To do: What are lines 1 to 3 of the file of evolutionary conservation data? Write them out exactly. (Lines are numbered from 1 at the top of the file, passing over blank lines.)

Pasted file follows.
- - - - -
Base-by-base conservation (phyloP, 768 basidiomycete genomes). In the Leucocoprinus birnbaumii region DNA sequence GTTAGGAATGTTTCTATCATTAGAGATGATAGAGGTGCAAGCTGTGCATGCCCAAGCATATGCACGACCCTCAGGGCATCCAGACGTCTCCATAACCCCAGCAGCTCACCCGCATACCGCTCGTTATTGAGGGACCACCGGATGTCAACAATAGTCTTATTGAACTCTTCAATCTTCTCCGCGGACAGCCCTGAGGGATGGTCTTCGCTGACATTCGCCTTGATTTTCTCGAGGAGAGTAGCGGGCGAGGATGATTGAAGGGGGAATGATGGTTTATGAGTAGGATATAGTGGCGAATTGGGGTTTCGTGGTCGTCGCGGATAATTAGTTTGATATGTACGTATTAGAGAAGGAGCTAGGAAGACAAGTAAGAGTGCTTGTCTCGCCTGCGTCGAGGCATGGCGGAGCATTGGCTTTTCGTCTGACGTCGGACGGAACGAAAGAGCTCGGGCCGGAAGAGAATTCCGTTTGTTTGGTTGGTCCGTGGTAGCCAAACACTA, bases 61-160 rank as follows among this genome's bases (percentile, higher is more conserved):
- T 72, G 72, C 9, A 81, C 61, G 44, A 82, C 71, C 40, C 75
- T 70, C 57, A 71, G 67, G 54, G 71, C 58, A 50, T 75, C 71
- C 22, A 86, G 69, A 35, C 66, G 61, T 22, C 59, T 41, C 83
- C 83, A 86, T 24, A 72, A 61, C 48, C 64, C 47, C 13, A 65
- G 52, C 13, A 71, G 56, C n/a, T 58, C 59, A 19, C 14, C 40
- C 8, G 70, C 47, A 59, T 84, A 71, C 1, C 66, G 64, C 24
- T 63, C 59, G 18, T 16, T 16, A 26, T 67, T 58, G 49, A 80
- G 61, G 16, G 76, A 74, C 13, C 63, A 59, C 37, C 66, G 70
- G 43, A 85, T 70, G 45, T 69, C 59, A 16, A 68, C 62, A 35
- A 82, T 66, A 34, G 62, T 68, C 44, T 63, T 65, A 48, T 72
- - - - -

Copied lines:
Base-by-base conservation (phyloP, 768 basidiomycete genomes). In the Leucocoprinus birnbaumii region DNA sequence GTTAGGAATGTTTCTATCATTAGAGATGATAGAGGTGCAAGCTGTGCATGCCCAAGCATATGCACGACCCTCAGGGCATCCAGACGTCTCCATAACCCCAGCAGCTCACCCGCATACCGCTCGTTATTGAGGGACCACCGGATGTCAACAATAGTCTTATTGAACTCTTCAATCTTCTCCGCGGACAGCCCTGAGGGATGGTCTTCGCTGACATTCGCCTTGATTTTCTCGAGGAGAGTAGCGGGCGAGGATGATTGAAGGGGGAATGATGGTTTATGAGTAGGATATAGTGGCGAATTGGGGTTTCGTGGTCGTCGCGGATAATTAGTTTGATATGTACGTATTAGAGAAGGAGCTAGGAAGACAAGTAAGAGTGCTTGTCTCGCCTGCGTCGAGGCATGGCGGAGCATTGGCTTTTCGTCTGACGTCGGACGGAACGAAAGAGCTCGGGCCGGAAGAGAATTCCGTTTGTTTGGTTGGTCCGTGGTAGCCAAACACTA, bases 61-160 rank as follows among this genome's bases (percentile, higher is more conserved):
- T 72, G 72, C 9, A 81, C 61, G 44, A 82, C 71, C 40, C 75
- T 70, C 57, A 71, G 67, G 54, G 71, C 58, A 50, T 75, C 71